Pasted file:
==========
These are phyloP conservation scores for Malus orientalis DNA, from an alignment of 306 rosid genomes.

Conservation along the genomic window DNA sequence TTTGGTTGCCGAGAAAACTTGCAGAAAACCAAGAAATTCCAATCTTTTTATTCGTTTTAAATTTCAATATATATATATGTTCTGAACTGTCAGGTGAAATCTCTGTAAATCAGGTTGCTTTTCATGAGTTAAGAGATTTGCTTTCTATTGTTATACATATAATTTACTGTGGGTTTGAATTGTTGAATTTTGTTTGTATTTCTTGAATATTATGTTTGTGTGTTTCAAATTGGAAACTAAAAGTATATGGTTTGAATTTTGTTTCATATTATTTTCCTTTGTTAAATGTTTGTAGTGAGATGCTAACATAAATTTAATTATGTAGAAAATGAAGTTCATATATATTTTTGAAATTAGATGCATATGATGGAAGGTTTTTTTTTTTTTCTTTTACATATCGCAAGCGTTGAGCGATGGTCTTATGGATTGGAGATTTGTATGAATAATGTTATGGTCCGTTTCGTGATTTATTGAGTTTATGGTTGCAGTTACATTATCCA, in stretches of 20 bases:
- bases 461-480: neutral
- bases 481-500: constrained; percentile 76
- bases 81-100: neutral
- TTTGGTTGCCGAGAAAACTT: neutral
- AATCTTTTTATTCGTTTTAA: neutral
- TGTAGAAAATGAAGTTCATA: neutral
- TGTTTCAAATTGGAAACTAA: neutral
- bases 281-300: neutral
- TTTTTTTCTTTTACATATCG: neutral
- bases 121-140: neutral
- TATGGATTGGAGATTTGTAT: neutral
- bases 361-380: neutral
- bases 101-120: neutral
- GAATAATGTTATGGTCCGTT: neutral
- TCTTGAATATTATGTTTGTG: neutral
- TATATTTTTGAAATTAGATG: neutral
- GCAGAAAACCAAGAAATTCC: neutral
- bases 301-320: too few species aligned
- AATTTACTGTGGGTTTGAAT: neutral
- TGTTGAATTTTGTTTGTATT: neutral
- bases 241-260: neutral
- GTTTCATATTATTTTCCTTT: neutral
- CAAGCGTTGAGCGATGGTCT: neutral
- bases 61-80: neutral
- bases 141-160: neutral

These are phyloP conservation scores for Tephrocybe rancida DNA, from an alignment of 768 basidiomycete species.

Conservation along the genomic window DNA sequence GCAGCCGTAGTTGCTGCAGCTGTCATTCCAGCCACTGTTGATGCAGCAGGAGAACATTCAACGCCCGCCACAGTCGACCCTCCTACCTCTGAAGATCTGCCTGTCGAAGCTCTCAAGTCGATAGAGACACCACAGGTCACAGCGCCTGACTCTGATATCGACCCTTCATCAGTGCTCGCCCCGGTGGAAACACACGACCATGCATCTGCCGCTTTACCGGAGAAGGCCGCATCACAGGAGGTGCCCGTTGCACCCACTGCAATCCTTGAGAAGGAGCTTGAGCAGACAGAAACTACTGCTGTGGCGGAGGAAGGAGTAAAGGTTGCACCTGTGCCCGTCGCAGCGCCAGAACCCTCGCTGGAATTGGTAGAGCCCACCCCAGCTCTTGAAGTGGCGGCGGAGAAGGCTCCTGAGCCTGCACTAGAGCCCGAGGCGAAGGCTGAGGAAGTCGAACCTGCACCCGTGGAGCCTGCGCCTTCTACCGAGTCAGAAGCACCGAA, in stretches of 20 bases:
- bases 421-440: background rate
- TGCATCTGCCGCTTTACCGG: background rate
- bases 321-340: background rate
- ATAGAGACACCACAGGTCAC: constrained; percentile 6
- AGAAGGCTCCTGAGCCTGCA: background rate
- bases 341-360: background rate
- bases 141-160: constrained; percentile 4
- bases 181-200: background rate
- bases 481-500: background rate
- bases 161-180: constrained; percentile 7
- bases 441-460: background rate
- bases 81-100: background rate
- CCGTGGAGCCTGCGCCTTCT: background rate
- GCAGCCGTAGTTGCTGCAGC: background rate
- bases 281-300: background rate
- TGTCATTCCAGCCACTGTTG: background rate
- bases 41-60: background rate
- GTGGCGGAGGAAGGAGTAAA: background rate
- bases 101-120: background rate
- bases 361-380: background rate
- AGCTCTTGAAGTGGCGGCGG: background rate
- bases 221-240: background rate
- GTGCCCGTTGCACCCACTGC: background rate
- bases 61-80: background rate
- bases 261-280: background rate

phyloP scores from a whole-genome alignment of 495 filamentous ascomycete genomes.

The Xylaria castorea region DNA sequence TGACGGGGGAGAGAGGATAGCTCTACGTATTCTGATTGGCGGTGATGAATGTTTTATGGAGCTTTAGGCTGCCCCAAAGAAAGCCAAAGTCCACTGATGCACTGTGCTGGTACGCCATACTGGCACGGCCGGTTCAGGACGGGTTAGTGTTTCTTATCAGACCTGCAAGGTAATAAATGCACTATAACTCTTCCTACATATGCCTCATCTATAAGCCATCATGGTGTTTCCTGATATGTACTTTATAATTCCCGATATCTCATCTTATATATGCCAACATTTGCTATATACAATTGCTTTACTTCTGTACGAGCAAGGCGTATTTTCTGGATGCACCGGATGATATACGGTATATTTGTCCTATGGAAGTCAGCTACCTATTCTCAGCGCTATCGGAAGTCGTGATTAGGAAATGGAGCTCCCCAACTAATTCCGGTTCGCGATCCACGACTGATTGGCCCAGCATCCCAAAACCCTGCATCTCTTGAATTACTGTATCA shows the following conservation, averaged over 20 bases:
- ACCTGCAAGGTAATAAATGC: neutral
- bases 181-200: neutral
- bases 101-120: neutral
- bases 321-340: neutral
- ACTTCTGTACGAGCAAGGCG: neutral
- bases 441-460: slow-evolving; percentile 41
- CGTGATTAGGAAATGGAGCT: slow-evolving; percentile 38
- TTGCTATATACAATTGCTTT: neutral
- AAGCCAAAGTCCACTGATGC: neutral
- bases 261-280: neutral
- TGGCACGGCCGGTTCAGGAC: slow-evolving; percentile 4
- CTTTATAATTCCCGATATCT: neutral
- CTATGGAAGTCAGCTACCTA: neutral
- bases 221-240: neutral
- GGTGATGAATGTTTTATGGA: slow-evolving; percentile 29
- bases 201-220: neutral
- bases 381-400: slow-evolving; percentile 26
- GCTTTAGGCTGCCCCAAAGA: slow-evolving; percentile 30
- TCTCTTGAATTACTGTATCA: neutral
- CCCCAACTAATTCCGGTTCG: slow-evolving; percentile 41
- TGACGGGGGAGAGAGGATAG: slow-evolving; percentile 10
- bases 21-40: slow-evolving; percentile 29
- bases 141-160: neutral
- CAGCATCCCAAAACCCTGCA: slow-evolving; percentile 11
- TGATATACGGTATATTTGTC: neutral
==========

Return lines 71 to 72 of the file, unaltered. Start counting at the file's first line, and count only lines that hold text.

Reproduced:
- GGTGATGAATGTTTTATGGA: slow-evolving; percentile 29
- bases 201-220: neutral